Sunday, July 13, 2008

Prices aren't rising

Prices aren't rising, folks, despite what you see at the pump and the grocery store. Prices are in whatever your local currency is, dollars or pounds or shekels or whatever, and the value of your currency is dropping as your duly elected representatives, and the banking system over which they notionally preside, shamelessly inflate said currency by (a) not having it backed by anything real and (b) increasing the supply of your currency faster than your economy is growing.

This act of debasing one's currency actually feels good for a while, perhaps like the warm rush one feels when one wets the bed. Inevitably, however, that warm rush is replaced by cold and smelly sensations. So it is today across our economy.

Forty years ago I worked as a grocery clerk at the local supermarket. Kraft Dinner would go on sale at 6 for $1. Now I would be lucky to find it at $1 per box. Bread was 15 to 23 cents per loaf depending on the brand and (seemingly) how brown it was. The price of Kraft Dinner and the price of bread were pretty good reflections of the cost of their production and handling in the currency of the time; neither could be considered luxury items where pricing included a big premium for their fancy image.

When you complain about the cost of gasoline, or electricity, or bread or Kraft Dinner or beer, pause for a moment and think about how markets work and how prices are set. Producers will seek to cover their costs of production, make a profit to cover their risks and the financing of their new product development, and build their brand image in the minds and hearts of consumers. Governments will want their cut of taxes, both for general revenues and for social engineering purposes, such as to discourage people from driving or drinking too much beer. Retailers need to pay rent and taxes, and retain capable staff. The hidden assumption in examining the pricing of all of this is that the currency underlying these transactions is stable in its value. Manifestly, it is not stable, and has not been since the world began its drift from the gold standard a hundred years ago.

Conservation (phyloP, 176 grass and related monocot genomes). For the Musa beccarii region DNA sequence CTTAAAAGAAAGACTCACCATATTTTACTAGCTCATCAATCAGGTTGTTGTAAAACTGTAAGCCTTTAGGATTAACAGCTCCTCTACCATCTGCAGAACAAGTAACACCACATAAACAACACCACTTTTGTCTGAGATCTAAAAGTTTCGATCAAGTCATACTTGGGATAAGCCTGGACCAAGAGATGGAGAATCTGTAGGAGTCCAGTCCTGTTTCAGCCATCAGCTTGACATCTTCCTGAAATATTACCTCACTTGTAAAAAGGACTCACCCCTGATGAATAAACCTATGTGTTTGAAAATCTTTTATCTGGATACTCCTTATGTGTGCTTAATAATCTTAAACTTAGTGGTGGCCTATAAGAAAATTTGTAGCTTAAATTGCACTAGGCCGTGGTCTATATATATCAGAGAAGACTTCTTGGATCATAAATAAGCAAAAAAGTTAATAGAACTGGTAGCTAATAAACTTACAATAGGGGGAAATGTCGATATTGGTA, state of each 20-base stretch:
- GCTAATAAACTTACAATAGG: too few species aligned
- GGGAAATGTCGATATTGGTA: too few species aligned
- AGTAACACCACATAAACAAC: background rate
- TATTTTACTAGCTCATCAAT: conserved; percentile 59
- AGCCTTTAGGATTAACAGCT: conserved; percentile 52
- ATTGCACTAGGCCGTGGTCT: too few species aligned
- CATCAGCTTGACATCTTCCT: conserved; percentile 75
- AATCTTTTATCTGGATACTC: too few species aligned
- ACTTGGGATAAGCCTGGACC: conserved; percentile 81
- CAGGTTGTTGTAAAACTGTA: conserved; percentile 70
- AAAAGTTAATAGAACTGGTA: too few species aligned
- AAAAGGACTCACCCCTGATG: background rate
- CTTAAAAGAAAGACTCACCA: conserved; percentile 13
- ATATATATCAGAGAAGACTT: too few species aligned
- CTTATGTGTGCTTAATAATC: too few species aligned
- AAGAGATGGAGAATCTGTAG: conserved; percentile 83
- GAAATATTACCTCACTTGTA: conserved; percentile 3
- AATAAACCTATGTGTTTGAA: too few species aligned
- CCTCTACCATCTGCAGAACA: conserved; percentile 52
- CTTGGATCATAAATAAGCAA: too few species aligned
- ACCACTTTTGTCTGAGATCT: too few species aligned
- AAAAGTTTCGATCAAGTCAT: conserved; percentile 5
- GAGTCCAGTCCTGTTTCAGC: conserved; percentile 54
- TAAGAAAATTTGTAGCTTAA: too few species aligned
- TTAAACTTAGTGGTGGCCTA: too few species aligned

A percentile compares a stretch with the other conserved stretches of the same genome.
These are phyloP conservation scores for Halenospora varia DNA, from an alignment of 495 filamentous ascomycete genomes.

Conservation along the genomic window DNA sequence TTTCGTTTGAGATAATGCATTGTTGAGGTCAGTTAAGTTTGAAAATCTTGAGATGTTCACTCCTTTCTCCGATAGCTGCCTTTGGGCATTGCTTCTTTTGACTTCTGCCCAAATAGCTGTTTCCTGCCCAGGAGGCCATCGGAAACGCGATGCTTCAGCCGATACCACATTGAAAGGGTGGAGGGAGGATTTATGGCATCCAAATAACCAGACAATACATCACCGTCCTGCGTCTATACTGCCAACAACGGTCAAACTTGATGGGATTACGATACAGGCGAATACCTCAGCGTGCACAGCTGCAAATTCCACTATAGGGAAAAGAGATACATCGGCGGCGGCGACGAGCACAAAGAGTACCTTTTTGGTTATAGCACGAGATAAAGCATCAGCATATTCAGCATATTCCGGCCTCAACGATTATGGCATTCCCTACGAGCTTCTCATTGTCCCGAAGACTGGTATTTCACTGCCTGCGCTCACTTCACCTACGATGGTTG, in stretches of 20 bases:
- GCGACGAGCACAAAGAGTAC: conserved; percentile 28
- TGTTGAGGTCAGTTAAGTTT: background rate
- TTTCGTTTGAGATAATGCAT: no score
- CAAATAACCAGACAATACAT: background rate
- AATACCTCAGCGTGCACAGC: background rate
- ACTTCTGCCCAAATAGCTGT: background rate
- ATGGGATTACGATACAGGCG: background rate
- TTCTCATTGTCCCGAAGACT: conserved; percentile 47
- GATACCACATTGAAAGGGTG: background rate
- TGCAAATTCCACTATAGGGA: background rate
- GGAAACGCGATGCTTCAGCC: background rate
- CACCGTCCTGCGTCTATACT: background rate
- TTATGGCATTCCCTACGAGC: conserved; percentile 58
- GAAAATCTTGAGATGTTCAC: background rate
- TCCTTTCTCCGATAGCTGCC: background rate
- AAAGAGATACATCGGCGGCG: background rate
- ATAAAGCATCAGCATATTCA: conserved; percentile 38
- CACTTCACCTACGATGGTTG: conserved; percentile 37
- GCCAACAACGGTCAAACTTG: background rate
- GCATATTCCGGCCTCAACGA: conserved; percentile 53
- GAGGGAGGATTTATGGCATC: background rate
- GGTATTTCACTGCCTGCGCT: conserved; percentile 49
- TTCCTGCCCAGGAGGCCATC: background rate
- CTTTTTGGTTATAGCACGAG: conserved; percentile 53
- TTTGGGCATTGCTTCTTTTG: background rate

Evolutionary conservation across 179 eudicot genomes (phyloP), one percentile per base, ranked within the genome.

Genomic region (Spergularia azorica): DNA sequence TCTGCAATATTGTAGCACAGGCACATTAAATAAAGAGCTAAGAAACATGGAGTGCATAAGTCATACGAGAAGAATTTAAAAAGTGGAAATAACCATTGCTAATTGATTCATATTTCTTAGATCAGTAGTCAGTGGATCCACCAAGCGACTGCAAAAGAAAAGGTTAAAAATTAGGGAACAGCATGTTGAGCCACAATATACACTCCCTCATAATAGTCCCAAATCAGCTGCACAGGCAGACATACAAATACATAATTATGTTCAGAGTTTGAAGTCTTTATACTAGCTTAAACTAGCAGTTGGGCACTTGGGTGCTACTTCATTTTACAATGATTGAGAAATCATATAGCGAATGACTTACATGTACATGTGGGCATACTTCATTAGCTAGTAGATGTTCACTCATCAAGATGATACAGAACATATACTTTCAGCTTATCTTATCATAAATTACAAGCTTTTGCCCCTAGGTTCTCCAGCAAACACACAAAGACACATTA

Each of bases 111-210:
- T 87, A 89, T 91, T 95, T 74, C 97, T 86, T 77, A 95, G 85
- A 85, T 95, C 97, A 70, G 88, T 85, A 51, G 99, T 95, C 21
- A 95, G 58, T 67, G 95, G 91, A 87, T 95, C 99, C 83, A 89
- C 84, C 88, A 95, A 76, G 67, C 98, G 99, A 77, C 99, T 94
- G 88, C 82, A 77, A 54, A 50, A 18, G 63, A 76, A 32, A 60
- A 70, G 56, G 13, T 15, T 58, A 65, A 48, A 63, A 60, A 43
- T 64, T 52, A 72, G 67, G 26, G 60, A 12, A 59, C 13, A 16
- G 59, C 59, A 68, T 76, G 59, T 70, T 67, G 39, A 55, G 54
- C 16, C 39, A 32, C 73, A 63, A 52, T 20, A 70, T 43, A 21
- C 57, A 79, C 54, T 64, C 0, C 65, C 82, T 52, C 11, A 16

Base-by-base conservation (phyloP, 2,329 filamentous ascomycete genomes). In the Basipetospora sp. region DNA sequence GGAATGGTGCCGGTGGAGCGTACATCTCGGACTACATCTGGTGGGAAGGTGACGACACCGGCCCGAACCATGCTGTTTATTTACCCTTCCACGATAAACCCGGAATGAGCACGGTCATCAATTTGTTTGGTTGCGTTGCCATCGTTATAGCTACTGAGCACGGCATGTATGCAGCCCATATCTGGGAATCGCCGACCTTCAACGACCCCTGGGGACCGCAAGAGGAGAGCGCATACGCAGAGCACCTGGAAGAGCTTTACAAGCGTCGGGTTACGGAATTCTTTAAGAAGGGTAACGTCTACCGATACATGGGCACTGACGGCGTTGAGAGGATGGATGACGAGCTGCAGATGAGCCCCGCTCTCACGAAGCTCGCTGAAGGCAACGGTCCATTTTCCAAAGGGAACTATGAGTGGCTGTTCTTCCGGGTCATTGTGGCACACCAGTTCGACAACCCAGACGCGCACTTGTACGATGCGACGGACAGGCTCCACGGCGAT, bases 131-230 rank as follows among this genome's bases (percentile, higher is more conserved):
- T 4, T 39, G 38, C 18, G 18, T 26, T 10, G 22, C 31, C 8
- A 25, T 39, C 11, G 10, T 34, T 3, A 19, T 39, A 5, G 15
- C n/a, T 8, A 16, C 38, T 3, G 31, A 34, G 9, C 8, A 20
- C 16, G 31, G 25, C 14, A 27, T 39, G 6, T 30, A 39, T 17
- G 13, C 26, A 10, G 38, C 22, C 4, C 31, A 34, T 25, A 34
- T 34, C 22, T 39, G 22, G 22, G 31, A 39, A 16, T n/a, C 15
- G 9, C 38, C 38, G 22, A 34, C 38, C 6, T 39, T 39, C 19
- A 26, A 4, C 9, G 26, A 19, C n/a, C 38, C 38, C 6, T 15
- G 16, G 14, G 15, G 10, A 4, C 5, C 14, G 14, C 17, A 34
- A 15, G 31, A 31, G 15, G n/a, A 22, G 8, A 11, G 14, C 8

What bothers me most during this inflationary trend is that politicians, with increasing frequency, will climb onto a soapbox and promise price controls or competition reviews to address increasing prices, which are mainly the symptom of the inflation problem which they themselves have allowed to happen. Back our currency with something that has enduring value (gold or silver come to mind) and hold the growth in money supply to the rate at which our economy grows. We will return to price stability and our currency would become the envy of the world.

Ain't gonna happen. We are too busy trying to get warm by wetting the bed.

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